Eastside Culture Crawl finds fresh artistic territory

Organizers extend the event’s run, add more live demonstrations, reach out to inner-city schools, and, oh yes, unveil a one-ton serpent

    1 of 1 2 of 1

      Change is coming to the Eastside Culture Crawl—but it won’t be wearing a Santa hat. Yes, the annual event’s timing has always been a little suspect. And yes, if you want to buy something for a loved one and wrap it up in festive tinsel, you can still call yourself a patron of the arts. But if Esther Rausenberg has her say, East Van’s “visual arts, design and crafts festival” is going to look less like a bazaar and more like a biennale—except, of course, that it’s still going to take place every year.

      “I think when we started we did have it [Christmas] in mind, in terms of the timing,” says Rausenberg, who’s been involved with the Crawl since day one, first as an exhibiting artist and now as its executive director. “But it has evolved from that, and I really don’t feel that anymore.

      “I was at Circle Craft [Christmas Market] recently, and oh my goodness, when you walked in it was all Christmas,” she continues. “And it’s interesting, because after participating [in the Crawl] for so many years as an artist I hadn’t really had the opportunity and the time to go around and visit the other artists’ studios. And of course last year I did, and I was really quite impressed with the quality of the work that is out there—and it doesn’t feel or look like a Christmas fair. It really is more about the visual arts.”

      The biggest change Rausenberg has made, in her second year as executive director, has been to expand the Crawl from three days to four. This year, it runs Thursday to Sunday (November 20 to 23). “Many of the people who were coming through mentioned the fact that they would like to see more art, and that the opportunity wasn’t there for them, given the limited opening hours. So we’ve extended them,” she explains. “Given the fact that we now have 400-plus artists, and a lot of the people who come want to see a lot of those artists, we’re now providing them with additional opportunities to do just that.”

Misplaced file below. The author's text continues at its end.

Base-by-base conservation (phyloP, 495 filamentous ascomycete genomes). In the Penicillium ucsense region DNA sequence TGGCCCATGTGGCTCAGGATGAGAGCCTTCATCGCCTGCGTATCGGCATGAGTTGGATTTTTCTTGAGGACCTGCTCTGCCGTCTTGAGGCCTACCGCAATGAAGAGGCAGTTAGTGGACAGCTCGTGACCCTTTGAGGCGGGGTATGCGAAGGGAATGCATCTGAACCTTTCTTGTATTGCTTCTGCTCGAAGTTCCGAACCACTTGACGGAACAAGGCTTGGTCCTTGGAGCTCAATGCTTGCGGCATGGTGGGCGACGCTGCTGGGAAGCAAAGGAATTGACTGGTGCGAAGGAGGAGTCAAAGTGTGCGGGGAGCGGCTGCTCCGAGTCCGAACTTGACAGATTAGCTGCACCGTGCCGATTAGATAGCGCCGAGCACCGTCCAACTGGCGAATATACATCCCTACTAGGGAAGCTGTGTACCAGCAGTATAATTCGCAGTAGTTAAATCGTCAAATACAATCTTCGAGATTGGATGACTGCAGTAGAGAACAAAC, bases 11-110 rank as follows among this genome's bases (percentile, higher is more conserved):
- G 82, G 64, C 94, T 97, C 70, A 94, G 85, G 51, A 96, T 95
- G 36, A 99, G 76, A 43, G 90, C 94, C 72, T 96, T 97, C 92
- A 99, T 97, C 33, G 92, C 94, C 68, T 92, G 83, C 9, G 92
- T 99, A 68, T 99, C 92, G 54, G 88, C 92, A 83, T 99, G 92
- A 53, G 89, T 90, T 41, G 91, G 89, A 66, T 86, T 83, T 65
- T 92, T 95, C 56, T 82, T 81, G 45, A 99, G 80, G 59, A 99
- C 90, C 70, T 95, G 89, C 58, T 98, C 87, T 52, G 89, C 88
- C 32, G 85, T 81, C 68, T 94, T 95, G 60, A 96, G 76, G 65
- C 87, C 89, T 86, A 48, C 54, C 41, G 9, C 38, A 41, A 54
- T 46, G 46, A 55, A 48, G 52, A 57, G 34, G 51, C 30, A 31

She’s also beginning to expand the Crawl’s educational and social-engagement side. This year, for the first time, a program of art-themed short documentaries will be screened in the parking lot of 1000 Parker Street. The idea is to educate, but also to create a festive meeting place for Crawlers; next year, Rausenberg says, the Moving Art program will be expanded to lure attendees to some of the event’s more out-of-the-way locales. Other “live” activities will include hands-on demonstrations by some of the Crawl’s more craft-oriented participants. “That’s a bit more challenging for somebody who’s a painter or a photographer,” Rausenberg notes. “So fiveleft leather is going to be doing some demonstrations, and Melk Studio is going to be doing some printmaking demonstrations in which they’re actually going to be working with kids, in terms of creating some art.

      “One of the things that the Crawl is also doing is that it has this program called Studio 101, and it’s working with the inner-city schools that are within our geographic catchment area. And Studio 101 is this great program where we bring the students to the artists’ studios, so they get a sense of how the artist is making their art, they get to participate in making a piece of art, and then they get to take that home with them.”

      Also new this year is art that’s for looking at rather than buying, most notably the eatART Foundation’s environmentally themed moving sculptures, which include a massive, 50-foot-long electromechanical Titanoboa.

      “Our one-ton serpent!” Rausenberg enthuses. “Well, you see, that’s another sentiment that we’re trying to bring to the Crawl. We’re really trying to encourage people who have installations or large-scale pieces. They’re not necessarily up for sale, but they’re something that I think will engage the public and there will be a great deal of discussion around.”

      Which isn’t to say that, should you happen to own a 50-foot stocking, you won’t be able to bring Titanoboa home. It’s just that with the Eastside Culture Crawl, the sights and the sites are sometimes as important as the sales.